The Most Essential Travel Photography Gear You Need to Think About

Whenever you travel, there is absolute excitement. You can’t wait to get to the new and exotic place you’ve booked. As your fingers quickly slide across your keyboard making plans of what to do, panic hits you. What essential travel photography gear do you need to take?

It can be really difficult packing for travel photography. It seems like airplane regulations are consistently shrinking your available carry-on baggage size, limiting you to just a few pieces of photography gear to take.

And then there’s the camera bag issue. Is there a right or wrong camera bag to take?

No worries. I’m here to help. Just look to this blog post as direct guidance for packing for your next big photography journey.

THE CAMERA BAG

Let’s tackle your camera bag first. You are, after all, using your camera bag as a vessel to transport your camera gear to another place, so the bag has to be just right. There are a few things that I like to look for in a camera bag for travel photography that make going through airports easier and make your trip more comfortable, while also giving your more space for other things. In fact, I try to only take a carry-on bag for everything… including clothes.

  1. Look for a camera bag that can fit in overhead storage on an airplane. This will typically max out at a 45 liter backpack.

  2. The backpack should be pretty bland in color. I prefer black because it tends to blend in with the other bags. Brighter colors attract attention and I don’t want a bright orange bag catching the eye of the flight attendant and they think that my bag is way too big. I’m not doing anything illegal with my bag, I’m just playing their luggage size game.

  3. A great travel photography backpack should have the laptop slot accessible from the OUTSIDE! This is most important for me. Going through security can be awful. The last thing I want to do is have to open up my bag’s insides to dig down to my laptop slot.

  4. The best travel photography bags have an aluminum frame. The frame makes the bag sturdy, allows it to stand up (usually), and aluminum is very light. Light and sturdy is always a win.

  5. Lastly, the interior compartment of the bag that is used for your camera gear should be spacious enough to pack your essential travel photography gear, but also small enough that you still have at least half of your photography bag left for clothes.

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I’ve found only one photography bag that has checked all of these boxes and it’s the MindShift Gear Backlight Elite 45L camera bag. Now, travel photography bags and outdoor photography bags can be different. This backpack is definitely an outdoor photography bag, but I think it’s well suited for travel as well. It also gives you ease of mind if you encounter any rain or bad weather on your trip as it is pretty weather resistant, has a rain cover, and it is extremely durable. If I’m going on standard day hike, I use a different bag, but if I’m traveling, this is my go to travel photography bag.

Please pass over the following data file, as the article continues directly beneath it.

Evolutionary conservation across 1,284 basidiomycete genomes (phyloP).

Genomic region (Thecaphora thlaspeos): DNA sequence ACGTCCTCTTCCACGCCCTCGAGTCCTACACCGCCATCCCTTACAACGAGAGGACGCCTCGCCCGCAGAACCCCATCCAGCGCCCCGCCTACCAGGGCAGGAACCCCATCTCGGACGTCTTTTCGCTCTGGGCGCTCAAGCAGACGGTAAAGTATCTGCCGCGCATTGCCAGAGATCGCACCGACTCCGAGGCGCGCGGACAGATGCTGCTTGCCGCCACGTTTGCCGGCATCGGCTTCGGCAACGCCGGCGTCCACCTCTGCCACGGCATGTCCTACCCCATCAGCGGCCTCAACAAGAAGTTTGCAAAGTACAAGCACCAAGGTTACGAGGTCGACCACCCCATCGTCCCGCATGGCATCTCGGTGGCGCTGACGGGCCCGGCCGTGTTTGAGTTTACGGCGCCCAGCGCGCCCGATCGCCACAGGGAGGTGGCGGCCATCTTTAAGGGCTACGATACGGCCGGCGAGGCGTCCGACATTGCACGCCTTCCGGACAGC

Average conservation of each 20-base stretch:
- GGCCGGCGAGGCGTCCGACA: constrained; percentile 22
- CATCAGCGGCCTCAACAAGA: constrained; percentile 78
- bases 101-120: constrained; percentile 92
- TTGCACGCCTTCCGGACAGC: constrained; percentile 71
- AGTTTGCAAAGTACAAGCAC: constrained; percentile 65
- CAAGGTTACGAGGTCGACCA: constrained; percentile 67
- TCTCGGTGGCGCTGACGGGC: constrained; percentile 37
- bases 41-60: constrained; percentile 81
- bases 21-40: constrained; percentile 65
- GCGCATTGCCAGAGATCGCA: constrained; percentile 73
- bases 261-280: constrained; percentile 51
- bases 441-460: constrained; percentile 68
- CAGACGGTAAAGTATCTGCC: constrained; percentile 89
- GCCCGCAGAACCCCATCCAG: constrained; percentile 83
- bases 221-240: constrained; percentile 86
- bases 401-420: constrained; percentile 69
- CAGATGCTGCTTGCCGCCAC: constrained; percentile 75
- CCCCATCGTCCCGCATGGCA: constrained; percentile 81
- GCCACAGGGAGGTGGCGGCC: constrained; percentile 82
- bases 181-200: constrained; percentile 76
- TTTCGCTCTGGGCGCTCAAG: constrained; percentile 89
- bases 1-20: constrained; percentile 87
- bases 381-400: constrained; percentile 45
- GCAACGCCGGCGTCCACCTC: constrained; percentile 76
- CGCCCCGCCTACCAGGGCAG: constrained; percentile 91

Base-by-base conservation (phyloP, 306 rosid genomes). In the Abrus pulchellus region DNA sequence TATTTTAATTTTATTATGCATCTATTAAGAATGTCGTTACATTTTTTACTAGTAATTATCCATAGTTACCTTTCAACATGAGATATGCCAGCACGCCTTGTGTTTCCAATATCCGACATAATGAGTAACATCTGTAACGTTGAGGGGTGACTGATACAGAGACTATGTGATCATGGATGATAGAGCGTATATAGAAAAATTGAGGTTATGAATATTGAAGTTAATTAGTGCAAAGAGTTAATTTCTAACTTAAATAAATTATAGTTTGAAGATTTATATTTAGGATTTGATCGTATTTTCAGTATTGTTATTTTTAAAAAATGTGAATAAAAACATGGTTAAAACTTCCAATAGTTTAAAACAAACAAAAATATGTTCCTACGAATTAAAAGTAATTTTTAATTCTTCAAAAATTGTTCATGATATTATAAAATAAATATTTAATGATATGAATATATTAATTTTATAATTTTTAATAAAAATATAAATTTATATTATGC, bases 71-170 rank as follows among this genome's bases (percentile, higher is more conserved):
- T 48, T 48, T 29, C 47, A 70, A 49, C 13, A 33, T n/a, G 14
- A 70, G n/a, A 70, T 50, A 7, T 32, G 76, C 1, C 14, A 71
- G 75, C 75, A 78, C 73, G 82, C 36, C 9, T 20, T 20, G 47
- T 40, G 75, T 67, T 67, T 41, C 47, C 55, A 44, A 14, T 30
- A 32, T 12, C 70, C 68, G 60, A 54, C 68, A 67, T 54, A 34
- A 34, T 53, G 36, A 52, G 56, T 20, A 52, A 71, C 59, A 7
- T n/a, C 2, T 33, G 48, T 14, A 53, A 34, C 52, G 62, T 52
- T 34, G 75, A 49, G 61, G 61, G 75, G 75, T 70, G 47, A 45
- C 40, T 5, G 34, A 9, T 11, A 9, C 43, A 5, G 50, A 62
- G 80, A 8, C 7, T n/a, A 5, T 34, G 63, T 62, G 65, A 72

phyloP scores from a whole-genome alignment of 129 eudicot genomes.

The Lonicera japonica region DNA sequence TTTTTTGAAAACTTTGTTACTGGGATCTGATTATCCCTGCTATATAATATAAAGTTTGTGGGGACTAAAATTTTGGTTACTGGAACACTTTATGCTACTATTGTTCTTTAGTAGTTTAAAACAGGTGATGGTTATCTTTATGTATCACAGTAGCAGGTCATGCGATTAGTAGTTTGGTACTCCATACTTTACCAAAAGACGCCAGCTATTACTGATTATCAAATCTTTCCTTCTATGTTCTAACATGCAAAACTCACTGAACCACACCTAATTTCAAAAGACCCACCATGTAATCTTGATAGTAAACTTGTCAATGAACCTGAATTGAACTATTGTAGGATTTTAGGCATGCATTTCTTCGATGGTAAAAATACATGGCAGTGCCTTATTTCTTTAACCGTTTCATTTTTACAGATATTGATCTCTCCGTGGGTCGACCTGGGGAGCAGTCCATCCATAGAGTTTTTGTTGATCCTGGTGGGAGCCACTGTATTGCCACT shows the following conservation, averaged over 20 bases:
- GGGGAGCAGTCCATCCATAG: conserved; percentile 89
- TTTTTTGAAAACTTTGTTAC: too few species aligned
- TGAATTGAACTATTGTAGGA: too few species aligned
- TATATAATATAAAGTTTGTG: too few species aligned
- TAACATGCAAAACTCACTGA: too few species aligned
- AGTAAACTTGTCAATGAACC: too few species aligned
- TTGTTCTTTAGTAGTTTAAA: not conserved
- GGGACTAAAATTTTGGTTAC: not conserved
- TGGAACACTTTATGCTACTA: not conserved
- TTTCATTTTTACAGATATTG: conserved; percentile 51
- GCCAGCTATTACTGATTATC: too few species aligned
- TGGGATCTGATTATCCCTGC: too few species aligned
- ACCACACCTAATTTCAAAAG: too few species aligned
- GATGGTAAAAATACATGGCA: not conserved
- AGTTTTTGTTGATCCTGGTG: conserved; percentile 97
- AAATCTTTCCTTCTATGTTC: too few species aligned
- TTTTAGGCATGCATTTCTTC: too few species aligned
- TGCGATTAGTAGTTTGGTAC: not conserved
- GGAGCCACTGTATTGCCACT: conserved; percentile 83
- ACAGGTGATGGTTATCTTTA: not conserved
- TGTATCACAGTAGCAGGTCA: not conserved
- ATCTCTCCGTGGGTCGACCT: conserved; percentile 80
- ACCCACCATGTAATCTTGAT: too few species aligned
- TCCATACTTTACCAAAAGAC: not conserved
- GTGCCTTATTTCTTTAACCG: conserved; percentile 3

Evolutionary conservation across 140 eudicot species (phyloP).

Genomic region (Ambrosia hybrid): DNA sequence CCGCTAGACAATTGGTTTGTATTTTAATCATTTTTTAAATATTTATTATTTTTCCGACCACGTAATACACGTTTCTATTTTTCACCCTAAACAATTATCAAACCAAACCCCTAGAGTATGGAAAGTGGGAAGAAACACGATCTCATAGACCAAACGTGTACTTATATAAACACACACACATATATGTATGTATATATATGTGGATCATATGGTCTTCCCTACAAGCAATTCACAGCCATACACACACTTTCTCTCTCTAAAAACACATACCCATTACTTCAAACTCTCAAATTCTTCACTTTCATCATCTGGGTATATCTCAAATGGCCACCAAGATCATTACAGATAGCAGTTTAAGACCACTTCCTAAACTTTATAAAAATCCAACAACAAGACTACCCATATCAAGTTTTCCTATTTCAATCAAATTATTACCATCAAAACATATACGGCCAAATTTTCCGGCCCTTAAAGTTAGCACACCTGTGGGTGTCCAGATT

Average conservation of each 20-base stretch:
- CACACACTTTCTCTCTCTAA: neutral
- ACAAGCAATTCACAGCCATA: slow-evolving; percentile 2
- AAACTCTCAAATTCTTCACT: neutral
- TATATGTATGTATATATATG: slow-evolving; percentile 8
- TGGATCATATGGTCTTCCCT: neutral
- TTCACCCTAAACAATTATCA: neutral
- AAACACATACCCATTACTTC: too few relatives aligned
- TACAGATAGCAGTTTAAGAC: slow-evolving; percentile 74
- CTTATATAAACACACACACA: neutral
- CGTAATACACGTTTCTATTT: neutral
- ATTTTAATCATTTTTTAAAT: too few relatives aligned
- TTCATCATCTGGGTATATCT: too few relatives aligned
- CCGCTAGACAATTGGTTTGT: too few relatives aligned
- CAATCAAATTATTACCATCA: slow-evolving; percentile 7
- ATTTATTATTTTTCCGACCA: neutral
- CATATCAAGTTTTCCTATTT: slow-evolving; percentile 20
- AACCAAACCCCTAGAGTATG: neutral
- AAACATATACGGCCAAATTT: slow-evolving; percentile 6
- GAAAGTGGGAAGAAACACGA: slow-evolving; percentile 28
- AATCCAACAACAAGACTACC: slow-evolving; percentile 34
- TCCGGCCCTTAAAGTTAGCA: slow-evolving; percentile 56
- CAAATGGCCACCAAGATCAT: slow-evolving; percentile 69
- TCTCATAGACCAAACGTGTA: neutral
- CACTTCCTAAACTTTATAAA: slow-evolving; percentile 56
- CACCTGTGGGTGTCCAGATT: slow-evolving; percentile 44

ESSENTIAL TRAVEL PHOTOGRAPHY GEAR

You want to take enough photography gear with you to get the shots you want to get, but you don’t want to take so much that your bag is consumed by photography gear. Limiting yourself and planning your shots will allow you to pack just a few lenses and other essentials.

I always try to take just enough lenses to cover what I might want to capture. That means I’m typically hauling three lenses with me, and two camera bodies. Here’s a list of what I usually bring.

  1. Fujifilm X-T30 - An extremely small and light camera body that is capable of shooting everything your throw at it.

  2. Sony a6000 - Like the Fuji, this camera is small and light. It’s pretty old, but it definitely still gets the job done.

  3. Fujifilm 50-140mm f/2.8 - This lens is for those long telephoto shots on your trip. When packing, I leave it attached to my Fujifilm X-T30 to reduce space and have it ready when I need it.

  4. Rokinon 12mm f/2 - Wide angle photography is always useful when traveling. I keep this lens attached to my Sony a6000 to have it ready to shoot when I need it.

  5. Fujifilm 35mm f/2 - This lens is tiny and light which means it’s easy to fit anywhere in my camera bag. Not only that but it gives me a lot of mid-range photography options.

  6. If I have any space left, I will usually take a couple of filters for creative photography options and long exposure shots.

Like I mentioned, I leave my two camera bodies attached to my telephoto and wide angle lens because I like to have them ready to go when I need them. It’s so much easier to pull a ready to go camera out of your bag than have to change lenses and get prepared.

The last thing remaining is a tripod. You definitely need a tripod no matter what you’re photographing. I like a very small and lightweight tripod. Usually, travel tripods are awful… just being honest. However, I have found a lot of success with the Vanguard VEO 2 tripod. It’s relatively sturdy, lightweight, and extremely compact. It does the job. The only downside is that the ball head can’t be removed.

I’ve traveled to multiple different countries, been through hundreds of airports, and gone through numerous customs checks. From my experience, the packing checklist in this blog is the most efficient way to pack the most essential travel photography gear for your next trip. Even planning your travel photography gear takes a lot of effort, but if you fail to plan you plan to fail.

Mic drop.